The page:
Ask most fans about baseball and steroids, and they'll bring up Roger Clemens, Barry Bonds, Mark McGwire, Sammy Sosa or Ken Caminiti. Tom Verducci's Sports Illustrated article, "To Cheat Or Not To Cheat," focuses on lesser-known Major Leaguers who may benefited chemical assistance, and minor leaguers who didn't use performance enhancers and never made "the show."
Verducci joined Bill Littlefield on Only A Game.
The story begins with a discussion of the 1994 Fort Myers Miracle, a minor league team in Florida in which four particular pitchers are trying to reach the majors. Verducci said the focus was originally on one of those pitchers, Dan Naulty, who made the Major Leagues and eventually pitched for the 1999 World Series champion New York Yankees.
"(Naulty) not only admitted his steroid use, but really showed unprecedented empathy for other players in that he felt like he cheated those other players...out of their dream of getting to the big leagues," Verducci said. "Right away, I began to wonder, 'Who are these people?' They have names. They have stories, and they have dreams. ... To me, the real story of the steroid era is the hundreds or thousands of ball players who faced that really difficult choice at the time to cheat or not to cheat."
The three pitchers on the Miracle who didn't make the big leagues were Keith Linebarger, Brett Roberts and Kevin Legault, and Verducci said they were eager to talk.
"They are used to being called anonymous and faceless because they did not get to the major leagues, but at the same time, they thought they had a worthwhile story to tell," Verducci said.
When asked whether Linebarger, Roberts or Legault would have made the majors if the sport had been steroid-free, Verducci talked about the thin line between Triple-A and the big leagues.
"Some of it is luck, to be in the right place at the right time," he said. "All of them were close enough to the big leagues — literally one phone call away. It's certainly not outside of the realm of possibility that these guys could've made it to the major leagues, if only for a day."
Naulty admitted to taking steroids, and the advantages that he gained were clear. Verducci reported that Naulty started out weighing 180 pounds and topping out at 87 miles per hour on the radar gun. Naulty grew to 248 pounds, with most of the added weight being muscle, and gained 10 miles an hour on his fastball.
But with that came other things. Verducci wrote that Naulty eventually lost interest in baseball and even in living. He considered suicide several times and thought about jumping off a bridge shortly after he and his Yankees teammateswon the World Series in 1999. Was there a connection to Naulty's steroid use and his suicidal thoughts?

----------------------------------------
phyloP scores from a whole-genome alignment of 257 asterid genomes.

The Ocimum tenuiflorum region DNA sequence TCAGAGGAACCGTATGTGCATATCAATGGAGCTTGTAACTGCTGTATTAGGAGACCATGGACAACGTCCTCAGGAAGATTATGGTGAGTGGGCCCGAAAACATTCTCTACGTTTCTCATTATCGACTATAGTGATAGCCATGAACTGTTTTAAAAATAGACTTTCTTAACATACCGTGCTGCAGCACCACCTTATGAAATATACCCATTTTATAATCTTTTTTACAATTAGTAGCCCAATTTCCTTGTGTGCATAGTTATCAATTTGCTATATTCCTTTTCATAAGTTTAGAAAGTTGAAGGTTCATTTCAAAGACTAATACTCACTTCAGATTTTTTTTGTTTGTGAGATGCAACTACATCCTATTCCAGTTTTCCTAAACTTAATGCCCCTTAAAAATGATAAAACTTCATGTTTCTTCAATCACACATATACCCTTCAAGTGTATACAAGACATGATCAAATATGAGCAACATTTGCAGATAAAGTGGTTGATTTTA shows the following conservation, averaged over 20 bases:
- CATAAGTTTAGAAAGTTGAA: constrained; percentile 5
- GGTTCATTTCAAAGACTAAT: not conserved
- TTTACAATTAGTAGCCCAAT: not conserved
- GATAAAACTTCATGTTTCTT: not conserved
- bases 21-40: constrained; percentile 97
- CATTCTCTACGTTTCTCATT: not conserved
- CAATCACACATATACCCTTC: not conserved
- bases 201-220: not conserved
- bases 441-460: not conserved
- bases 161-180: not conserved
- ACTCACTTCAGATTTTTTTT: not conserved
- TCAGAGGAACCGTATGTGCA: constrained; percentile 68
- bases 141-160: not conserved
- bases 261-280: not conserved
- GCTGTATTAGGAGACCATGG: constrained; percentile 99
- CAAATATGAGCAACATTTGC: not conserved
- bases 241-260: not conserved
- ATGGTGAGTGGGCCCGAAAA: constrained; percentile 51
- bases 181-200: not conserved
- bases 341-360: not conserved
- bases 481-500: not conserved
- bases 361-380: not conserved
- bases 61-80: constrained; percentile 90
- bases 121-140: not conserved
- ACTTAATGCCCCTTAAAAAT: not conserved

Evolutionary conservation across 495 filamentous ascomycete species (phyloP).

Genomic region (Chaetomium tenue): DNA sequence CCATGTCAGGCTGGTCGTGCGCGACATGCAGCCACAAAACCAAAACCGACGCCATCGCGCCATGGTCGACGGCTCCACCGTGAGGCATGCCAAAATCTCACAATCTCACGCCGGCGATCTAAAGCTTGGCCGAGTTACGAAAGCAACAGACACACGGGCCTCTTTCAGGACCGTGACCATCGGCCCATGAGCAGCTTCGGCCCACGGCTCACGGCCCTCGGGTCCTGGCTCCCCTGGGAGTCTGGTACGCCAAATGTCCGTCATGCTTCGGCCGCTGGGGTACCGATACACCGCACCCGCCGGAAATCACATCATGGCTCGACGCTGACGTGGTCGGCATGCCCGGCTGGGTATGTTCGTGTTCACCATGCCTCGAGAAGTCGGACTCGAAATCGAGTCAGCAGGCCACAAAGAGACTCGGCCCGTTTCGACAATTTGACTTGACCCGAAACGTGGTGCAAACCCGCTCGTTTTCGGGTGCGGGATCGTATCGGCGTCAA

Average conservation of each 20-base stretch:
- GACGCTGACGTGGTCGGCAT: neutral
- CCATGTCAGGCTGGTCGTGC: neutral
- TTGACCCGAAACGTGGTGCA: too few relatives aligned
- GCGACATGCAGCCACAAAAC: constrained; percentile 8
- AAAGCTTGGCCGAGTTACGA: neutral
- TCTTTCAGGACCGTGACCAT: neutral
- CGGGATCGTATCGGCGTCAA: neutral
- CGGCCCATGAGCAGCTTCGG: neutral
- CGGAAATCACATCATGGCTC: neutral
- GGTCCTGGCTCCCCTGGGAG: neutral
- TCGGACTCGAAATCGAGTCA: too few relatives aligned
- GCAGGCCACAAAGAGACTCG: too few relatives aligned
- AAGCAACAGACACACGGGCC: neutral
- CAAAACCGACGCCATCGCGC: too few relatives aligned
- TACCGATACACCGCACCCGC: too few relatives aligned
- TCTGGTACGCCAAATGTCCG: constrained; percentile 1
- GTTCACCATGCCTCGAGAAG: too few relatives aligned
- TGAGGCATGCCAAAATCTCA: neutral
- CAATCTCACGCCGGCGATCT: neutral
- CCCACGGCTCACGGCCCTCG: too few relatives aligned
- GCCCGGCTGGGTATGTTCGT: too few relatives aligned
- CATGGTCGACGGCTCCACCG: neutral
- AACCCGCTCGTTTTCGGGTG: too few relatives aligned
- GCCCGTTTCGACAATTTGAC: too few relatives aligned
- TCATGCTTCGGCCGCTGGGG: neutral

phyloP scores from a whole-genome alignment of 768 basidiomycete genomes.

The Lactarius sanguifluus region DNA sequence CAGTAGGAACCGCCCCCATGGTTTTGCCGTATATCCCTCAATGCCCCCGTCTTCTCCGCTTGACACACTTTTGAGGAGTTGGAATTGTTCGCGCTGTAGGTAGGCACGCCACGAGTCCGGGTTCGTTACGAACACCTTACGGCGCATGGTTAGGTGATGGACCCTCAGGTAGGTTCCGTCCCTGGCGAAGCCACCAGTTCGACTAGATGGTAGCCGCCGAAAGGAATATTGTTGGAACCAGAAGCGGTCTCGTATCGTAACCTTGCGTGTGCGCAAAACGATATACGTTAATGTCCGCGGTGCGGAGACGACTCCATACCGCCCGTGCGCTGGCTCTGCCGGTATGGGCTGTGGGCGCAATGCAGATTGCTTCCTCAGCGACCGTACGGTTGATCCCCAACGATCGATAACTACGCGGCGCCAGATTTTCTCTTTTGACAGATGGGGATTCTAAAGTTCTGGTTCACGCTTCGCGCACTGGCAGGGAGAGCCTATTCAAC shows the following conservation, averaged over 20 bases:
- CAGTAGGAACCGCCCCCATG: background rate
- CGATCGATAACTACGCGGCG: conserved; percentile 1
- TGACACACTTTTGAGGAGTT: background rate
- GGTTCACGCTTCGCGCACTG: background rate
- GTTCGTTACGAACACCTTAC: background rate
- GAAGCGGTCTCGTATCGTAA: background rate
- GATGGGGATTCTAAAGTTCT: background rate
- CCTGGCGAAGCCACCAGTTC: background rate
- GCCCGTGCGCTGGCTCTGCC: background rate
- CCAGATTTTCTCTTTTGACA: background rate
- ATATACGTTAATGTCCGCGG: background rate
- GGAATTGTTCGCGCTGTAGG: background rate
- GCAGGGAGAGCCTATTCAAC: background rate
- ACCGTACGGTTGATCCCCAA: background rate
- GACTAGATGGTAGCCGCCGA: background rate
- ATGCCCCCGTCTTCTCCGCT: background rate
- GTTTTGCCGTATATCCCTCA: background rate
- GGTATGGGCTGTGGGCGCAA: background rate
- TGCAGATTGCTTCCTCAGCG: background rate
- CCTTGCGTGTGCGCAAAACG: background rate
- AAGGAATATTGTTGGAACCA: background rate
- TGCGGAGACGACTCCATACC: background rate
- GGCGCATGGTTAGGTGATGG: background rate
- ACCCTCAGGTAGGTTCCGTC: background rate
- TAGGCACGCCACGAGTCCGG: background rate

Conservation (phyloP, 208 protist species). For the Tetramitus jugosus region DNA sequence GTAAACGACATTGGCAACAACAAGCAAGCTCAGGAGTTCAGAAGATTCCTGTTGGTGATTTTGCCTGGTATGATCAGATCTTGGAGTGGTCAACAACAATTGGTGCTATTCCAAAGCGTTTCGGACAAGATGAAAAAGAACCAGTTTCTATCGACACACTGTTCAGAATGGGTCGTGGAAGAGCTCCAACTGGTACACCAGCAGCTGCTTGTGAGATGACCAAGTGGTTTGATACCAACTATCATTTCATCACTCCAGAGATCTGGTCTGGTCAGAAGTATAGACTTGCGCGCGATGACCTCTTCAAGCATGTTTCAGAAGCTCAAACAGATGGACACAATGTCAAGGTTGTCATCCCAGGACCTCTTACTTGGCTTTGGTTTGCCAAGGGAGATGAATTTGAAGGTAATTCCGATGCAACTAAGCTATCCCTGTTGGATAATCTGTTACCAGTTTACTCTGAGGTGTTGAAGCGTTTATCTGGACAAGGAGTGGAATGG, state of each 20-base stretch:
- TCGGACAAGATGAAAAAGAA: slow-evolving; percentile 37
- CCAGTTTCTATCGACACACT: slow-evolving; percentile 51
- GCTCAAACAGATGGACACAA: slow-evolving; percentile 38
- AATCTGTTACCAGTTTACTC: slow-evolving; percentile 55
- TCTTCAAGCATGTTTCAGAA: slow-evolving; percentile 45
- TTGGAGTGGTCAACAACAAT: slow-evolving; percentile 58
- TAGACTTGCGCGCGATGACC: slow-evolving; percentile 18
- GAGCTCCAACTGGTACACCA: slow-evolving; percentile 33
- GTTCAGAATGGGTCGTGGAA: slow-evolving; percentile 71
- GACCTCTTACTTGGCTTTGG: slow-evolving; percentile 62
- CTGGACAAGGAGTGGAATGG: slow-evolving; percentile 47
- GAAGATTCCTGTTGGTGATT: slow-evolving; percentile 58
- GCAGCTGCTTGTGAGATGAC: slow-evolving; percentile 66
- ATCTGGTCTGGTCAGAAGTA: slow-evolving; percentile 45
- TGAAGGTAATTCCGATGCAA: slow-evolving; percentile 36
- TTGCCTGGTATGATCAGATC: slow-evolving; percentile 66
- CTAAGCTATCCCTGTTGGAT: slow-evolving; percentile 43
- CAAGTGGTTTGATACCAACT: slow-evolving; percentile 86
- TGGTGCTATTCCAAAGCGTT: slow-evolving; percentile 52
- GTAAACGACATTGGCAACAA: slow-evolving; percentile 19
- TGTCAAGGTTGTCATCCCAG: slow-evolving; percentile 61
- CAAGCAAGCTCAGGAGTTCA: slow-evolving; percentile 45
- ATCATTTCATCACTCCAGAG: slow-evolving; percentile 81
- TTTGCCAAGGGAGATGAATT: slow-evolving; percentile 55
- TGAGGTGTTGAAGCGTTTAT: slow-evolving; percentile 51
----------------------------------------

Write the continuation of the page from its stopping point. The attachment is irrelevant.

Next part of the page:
"It's somewhat indirect in that he had very misplaced priorities, in his opinion," Verducci said. "He was playing baseball only because he had nothing else in his life. He'd devoted all his energy and resources to becoming a major league player. When he won a World Series, he found a complete emptiness to that. I think the steroids were part of someone completely selling out their character and investing wholly in something he didn't love."
When one of the investigators working for the Mitchell Commission called Naulty in 2007, Naulty said he'd be happy to talk about his steroid use. Most players whose names appeared in the Mitchell Report were not so forthcoming, but Naulty had undergone a personal transformation in his time away from the game and had become a pastor.
"He devoted himself to the Christian lifestyle as much as he had to the major league lifestyle," Verducci said adding that Naulty felt he needed to be transparent about his mistakes. "On one of the [Mitchell Commission's] cold calls, someone replied, 'Sure. I'll tell you whatever you want to know. I'm glad to talk about my steroid use.' I'm sure the lawyer did a double take after getting that response."
For minor league players, the temptation to take something illegal to make a big-league roster will always be there, even with measures in place to deter steroid use.
"Clearly, now we have speed limits on the highway," Verducci said. "Chances are you will get caught if you exceed it, but again, we're talking about a job in which the odds are tremendously against the people who are chasing the dream. Of the players drafted, 90 percent of them will never make it to the majors for even a day....the competition is tremendous, and guys will try to get an edge anyway they can."
This segment aired on June 2, 2012.